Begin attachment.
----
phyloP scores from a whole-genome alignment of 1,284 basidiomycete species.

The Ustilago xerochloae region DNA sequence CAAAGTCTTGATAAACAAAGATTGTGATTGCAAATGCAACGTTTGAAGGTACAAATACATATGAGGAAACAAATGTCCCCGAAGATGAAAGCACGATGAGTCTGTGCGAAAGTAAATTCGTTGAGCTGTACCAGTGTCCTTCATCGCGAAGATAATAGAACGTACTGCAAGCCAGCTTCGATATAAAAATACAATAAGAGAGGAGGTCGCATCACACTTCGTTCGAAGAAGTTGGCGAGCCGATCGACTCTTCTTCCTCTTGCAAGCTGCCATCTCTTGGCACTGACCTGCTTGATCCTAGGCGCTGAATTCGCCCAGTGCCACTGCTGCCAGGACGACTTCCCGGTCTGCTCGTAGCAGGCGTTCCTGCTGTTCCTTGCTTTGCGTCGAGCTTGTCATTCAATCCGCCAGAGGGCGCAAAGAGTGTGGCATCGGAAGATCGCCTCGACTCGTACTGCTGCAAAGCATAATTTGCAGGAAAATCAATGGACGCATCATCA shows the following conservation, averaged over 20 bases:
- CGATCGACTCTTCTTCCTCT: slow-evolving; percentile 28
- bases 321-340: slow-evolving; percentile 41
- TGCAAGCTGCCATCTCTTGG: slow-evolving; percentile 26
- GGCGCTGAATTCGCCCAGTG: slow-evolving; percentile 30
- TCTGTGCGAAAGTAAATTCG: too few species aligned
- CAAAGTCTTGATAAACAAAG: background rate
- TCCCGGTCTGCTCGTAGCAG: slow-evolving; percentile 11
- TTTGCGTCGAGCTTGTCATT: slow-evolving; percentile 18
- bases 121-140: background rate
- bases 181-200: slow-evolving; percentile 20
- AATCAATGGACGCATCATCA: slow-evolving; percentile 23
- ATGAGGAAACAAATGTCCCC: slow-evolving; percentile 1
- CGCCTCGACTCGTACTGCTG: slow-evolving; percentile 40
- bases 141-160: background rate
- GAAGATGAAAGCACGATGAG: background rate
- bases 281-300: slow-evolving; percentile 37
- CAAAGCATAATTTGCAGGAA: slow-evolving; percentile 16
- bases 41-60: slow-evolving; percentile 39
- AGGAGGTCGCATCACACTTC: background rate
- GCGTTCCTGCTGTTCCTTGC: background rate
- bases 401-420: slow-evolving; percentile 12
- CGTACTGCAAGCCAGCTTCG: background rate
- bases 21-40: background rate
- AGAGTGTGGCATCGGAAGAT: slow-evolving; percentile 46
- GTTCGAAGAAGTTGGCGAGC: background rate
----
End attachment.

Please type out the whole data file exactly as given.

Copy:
phyloP scores from a whole-genome alignment of 1,284 basidiomycete species.

The Ustilago xerochloae region DNA sequence CAAAGTCTTGATAAACAAAGATTGTGATTGCAAATGCAACGTTTGAAGGTACAAATACATATGAGGAAACAAATGTCCCCGAAGATGAAAGCACGATGAGTCTGTGCGAAAGTAAATTCGTTGAGCTGTACCAGTGTCCTTCATCGCGAAGATAATAGAACGTACTGCAAGCCAGCTTCGATATAAAAATACAATAAGAGAGGAGGTCGCATCACACTTCGTTCGAAGAAGTTGGCGAGCCGATCGACTCTTCTTCCTCTTGCAAGCTGCCATCTCTTGGCACTGACCTGCTTGATCCTAGGCGCTGAATTCGCCCAGTGCCACTGCTGCCAGGACGACTTCCCGGTCTGCTCGTAGCAGGCGTTCCTGCTGTTCCTTGCTTTGCGTCGAGCTTGTCATTCAATCCGCCAGAGGGCGCAAAGAGTGTGGCATCGGAAGATCGCCTCGACTCGTACTGCTGCAAAGCATAATTTGCAGGAAAATCAATGGACGCATCATCA shows the following conservation, averaged over 20 bases:
- CGATCGACTCTTCTTCCTCT: slow-evolving; percentile 28
- bases 321-340: slow-evolving; percentile 41
- TGCAAGCTGCCATCTCTTGG: slow-evolving; percentile 26
- GGCGCTGAATTCGCCCAGTG: slow-evolving; percentile 30
- TCTGTGCGAAAGTAAATTCG: too few species aligned
- CAAAGTCTTGATAAACAAAG: background rate
- TCCCGGTCTGCTCGTAGCAG: slow-evolving; percentile 11
- TTTGCGTCGAGCTTGTCATT: slow-evolving; percentile 18
- bases 121-140: background rate
- bases 181-200: slow-evolving; percentile 20
- AATCAATGGACGCATCATCA: slow-evolving; percentile 23
- ATGAGGAAACAAATGTCCCC: slow-evolving; percentile 1
- CGCCTCGACTCGTACTGCTG: slow-evolving; percentile 40
- bases 141-160: background rate
- GAAGATGAAAGCACGATGAG: background rate
- bases 281-300: slow-evolving; percentile 37
- CAAAGCATAATTTGCAGGAA: slow-evolving; percentile 16
- bases 41-60: slow-evolving; percentile 39
- AGGAGGTCGCATCACACTTC: background rate
- GCGTTCCTGCTGTTCCTTGC: background rate
- bases 401-420: slow-evolving; percentile 12
- CGTACTGCAAGCCAGCTTCG: background rate
- bases 21-40: background rate
- AGAGTGTGGCATCGGAAGAT: slow-evolving; percentile 46
- GTTCGAAGAAGTTGGCGAGC: background rate